If we send a satellite on a pole to pole orbit, I wonder if that's a viable source of power... Not much, but possibly enough for some basic systems.

The vacuum did not 'pull' the pison - the pressure on the other side of the piston PUSHED it toward the vacuum.

That's a classic example of perspective in action. Sometimes by looking at a "problem"  from an opposite perspective, it can lead us to new understanding and potentially to new solutions..

Thank you very much for the link to Newcomen's engine.  Most excellent.

If you're interested, there's even a patent on power generation for spacecraft using Faraday induction.

A vacuum does not PULL on anything.  It is the absence of pressure, so pressure (any) always tries to fill a vacuum.  "Nature abhors a vacuum".

If you took a container of atmosphere at sea level and brought it to space, it would have ~14psi (100ish kpa) of pressure trying to escape multiplied by volume, multiplied by temperature, worth of energy.  It's not a lot, and there would be losses converting that pressure to useful energy (turbines run at hundreds of psi)

Here's the catch, the gravity of the planet that originally pressurized the gas acted like a spring, pulling the gas away from the vacuum, storing the energy - building up pressure.  Lifting the container of pressurized gas out to space would COST ENERGY.
Not only that, it would cost MORE energy than gravity put in originally if you include the mass of the container required to make this scenario happen.

Imagine if you will, you use a mass on the planet to crush a spring, then lock the spring, then lift the weight off, and install the spring (with stored energy) in a machine that would extract the energy in the spring with a generator.  Win-win right?  WRONG.  You had to put energy into the initial mass to lift it up to use gravity to crush the spring.

Do not have any delusions - energy and mass are conserved (overall, if you include nuclear reactions).  No free energy, no vacu-suck energy, and no over-unity.  Anyone who claims otherwise is lying or just mistaken.

As others have noted pressurizing a container requires at least as much energy input as you'll be able to extract by depressurizing it.  Oh, those silly conservation laws!

If you really want to generate electricity in space, there are three different very good, and quite efficient, methods:  solar photovoltaic, nuclear power (either thermal radioisotope or reactor), and static collection. 

The last is unusual, and not used in production spacecraft (where it can actually destroy electronics!).  There is a constant stream of positively charged particles (mostly protons) called the solar wind.  Since these are relatively low energy (keV to a few MeV), when they hit a sheet of material they'll stop.  Hence, anything out in space gradually builds up a net positive charge on its surface, and hence a voltage with respect to its interior.  One could imagine clever engineering to take advantage of this voltage to run current until there's equal charge throughout.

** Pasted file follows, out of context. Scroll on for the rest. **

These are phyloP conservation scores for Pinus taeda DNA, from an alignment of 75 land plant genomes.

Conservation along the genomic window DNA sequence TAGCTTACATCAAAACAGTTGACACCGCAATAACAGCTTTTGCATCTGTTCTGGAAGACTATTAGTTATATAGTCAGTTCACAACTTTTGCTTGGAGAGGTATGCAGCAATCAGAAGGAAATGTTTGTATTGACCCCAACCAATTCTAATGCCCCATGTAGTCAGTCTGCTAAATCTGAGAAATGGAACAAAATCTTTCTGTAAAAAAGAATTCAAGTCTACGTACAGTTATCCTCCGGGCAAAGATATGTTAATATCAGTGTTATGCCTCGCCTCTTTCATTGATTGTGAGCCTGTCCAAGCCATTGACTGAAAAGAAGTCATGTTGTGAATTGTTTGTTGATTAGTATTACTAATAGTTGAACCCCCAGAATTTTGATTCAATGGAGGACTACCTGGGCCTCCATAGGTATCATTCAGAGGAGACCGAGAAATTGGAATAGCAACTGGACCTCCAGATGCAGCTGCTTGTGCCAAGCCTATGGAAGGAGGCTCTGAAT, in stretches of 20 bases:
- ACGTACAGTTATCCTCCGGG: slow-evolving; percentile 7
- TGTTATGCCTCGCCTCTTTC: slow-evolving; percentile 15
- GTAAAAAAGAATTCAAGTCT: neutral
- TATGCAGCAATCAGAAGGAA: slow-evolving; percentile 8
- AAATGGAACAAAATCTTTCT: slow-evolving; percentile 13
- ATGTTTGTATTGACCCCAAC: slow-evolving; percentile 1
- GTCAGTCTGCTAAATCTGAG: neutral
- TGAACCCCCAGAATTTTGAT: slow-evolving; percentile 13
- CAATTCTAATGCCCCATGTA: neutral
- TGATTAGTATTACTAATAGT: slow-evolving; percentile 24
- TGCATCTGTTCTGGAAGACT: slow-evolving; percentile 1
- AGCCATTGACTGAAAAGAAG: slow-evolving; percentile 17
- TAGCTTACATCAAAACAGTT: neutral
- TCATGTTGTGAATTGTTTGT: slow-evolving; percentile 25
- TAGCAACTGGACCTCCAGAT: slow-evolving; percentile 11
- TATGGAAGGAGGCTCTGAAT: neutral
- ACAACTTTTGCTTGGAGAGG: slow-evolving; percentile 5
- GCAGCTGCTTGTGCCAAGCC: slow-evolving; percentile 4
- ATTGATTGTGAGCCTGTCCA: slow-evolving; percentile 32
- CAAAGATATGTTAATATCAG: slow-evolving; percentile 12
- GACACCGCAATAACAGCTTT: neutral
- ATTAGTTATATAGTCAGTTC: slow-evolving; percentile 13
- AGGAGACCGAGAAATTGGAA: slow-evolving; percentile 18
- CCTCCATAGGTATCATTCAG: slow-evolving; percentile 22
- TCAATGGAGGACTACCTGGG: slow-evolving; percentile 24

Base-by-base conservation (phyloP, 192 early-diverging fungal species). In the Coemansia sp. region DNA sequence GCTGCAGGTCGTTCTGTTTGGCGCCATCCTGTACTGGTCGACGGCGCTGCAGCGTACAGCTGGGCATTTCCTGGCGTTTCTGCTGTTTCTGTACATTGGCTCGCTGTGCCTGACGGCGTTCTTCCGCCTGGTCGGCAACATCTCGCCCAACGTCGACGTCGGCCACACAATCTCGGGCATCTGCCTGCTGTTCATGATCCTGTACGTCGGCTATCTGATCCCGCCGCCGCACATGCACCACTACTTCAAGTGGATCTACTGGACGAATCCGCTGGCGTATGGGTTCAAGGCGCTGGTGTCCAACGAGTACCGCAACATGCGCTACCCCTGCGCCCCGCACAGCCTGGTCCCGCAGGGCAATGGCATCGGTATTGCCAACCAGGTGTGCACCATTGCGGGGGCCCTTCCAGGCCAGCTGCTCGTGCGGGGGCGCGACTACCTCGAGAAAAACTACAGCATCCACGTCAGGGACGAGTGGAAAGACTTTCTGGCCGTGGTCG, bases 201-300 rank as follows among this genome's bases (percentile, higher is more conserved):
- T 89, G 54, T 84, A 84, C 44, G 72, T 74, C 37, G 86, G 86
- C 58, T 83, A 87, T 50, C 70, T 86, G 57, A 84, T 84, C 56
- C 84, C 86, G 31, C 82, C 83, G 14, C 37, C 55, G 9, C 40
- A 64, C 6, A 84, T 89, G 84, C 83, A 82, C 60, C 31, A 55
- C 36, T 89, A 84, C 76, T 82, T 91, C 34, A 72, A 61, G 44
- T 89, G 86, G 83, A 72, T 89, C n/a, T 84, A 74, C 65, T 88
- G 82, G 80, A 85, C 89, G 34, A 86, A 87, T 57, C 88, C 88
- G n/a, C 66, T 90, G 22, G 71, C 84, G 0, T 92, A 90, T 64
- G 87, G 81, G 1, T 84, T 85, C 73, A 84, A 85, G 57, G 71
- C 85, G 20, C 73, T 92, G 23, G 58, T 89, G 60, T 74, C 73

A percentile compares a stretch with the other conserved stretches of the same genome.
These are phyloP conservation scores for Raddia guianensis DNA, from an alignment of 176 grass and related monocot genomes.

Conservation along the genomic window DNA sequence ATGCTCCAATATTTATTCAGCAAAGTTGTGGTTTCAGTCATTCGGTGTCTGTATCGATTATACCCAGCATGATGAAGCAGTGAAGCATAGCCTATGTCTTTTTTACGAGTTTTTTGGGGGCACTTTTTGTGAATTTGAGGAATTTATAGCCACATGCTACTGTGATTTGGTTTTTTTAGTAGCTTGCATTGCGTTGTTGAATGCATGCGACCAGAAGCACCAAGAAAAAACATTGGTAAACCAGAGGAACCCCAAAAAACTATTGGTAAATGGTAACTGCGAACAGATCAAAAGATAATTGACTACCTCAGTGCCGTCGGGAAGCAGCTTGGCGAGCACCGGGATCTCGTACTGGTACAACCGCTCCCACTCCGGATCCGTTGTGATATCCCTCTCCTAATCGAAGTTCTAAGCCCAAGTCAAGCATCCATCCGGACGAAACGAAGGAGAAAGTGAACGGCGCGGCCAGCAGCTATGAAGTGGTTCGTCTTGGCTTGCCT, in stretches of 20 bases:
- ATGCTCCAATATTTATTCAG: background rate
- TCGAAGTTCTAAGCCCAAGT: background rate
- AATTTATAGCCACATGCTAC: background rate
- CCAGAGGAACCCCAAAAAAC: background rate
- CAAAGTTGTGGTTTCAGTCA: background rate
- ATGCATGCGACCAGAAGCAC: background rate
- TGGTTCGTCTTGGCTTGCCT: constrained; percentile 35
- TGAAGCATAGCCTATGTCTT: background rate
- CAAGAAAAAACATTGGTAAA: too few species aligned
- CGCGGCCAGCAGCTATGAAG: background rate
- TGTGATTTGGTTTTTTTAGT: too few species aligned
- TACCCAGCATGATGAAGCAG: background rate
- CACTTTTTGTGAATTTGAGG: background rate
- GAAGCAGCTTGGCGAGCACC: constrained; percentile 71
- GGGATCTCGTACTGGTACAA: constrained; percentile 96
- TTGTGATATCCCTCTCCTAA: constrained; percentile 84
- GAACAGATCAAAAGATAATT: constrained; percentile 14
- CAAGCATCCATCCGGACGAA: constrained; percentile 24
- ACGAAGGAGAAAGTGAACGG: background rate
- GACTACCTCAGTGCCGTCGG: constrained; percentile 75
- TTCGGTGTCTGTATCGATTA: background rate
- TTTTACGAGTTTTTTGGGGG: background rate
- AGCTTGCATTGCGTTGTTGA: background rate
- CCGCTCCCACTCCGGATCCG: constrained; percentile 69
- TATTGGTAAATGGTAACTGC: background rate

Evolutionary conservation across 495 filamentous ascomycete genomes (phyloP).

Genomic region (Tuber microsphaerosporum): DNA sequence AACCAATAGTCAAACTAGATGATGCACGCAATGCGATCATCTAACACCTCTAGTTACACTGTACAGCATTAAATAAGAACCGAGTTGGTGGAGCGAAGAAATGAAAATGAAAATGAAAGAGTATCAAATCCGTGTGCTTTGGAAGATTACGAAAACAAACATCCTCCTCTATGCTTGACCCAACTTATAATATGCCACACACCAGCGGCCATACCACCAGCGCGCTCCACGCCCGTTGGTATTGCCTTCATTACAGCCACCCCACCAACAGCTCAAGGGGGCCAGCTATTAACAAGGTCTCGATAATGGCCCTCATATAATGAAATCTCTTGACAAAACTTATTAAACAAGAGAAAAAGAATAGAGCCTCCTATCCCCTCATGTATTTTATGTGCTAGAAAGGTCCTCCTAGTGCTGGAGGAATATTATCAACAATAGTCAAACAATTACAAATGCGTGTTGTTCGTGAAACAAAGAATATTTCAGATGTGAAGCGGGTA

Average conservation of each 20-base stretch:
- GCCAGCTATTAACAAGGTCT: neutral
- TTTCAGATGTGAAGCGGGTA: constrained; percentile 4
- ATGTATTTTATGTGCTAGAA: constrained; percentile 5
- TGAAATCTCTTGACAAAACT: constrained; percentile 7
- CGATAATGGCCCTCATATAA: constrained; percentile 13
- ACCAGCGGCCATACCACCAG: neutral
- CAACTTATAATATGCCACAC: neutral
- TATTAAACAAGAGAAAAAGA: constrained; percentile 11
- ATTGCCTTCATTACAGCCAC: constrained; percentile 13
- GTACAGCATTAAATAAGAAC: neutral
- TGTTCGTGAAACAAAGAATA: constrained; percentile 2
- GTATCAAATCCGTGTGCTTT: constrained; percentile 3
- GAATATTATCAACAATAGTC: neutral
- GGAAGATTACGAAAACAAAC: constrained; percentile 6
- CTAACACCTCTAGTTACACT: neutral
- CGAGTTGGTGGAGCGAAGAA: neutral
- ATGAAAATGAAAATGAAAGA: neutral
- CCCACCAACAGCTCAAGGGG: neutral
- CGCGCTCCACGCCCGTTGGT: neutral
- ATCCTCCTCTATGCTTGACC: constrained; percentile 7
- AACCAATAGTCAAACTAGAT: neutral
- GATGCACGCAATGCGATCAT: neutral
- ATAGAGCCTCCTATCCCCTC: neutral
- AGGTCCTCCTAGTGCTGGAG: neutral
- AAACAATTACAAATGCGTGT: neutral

8 years ago

Well, Owendrake, In order to drive the piston to generate the electricity, one needs a positive pressure to give motion. Pressurizing the air and putting the unit in space take energy. You may be able to recover most of the energy lost to the air compression, but the process stops as soon as the air runs out.

That, and the energy cost of deploying the unit would far exceed the output.

Interesting idea, but I don't see it as practical.

I am well aware of how the typical piston works due to some experiences with internal combustion engines, gas powered automatic weapons and the like. I really didn't think piston would have been the right word since I wasn't talking about positive pressure but used it for lack of a better term. I guess I wouldn't have been able to argue to the contrary about a piston "needing positive pressure to give motion" before just a few minutes ago. As I said, I am not ashamed to acknowledge my ignorance. That is why I have to ask questions in attempts to be at least a little less so.  but...

According to cyberpageman "That is how the first practical steam engine, the Neucomen engine, worked--steam was pumped into the piston, then cold water was sprayed in, condensing the steam.   The resulting vacuum pulled the piston down.  See http://en.wikipedia.org/wiki/Newcomen_steam_engine"

From the links that have been put up I'm beginning to see that this is a controversial thought and I am not arrogant enough to think I have the ability to solve it. In my head though I was visualizing basically what that windbelt generator with the rubber band and the voice coil looked like. As far as the "piston" it wouldn't really even have to move back and forth much. I was only seeing it holding tension against something that would vibrate.

I was mostly thinking in terms of things that mankind would already be putting into space. A long while back I read something about space probes utilizing water from other planets to fuel them even further on. Which leads me to another question - ...but not right now

Thank you for the very informative links. They were dead on in their relevance to my question.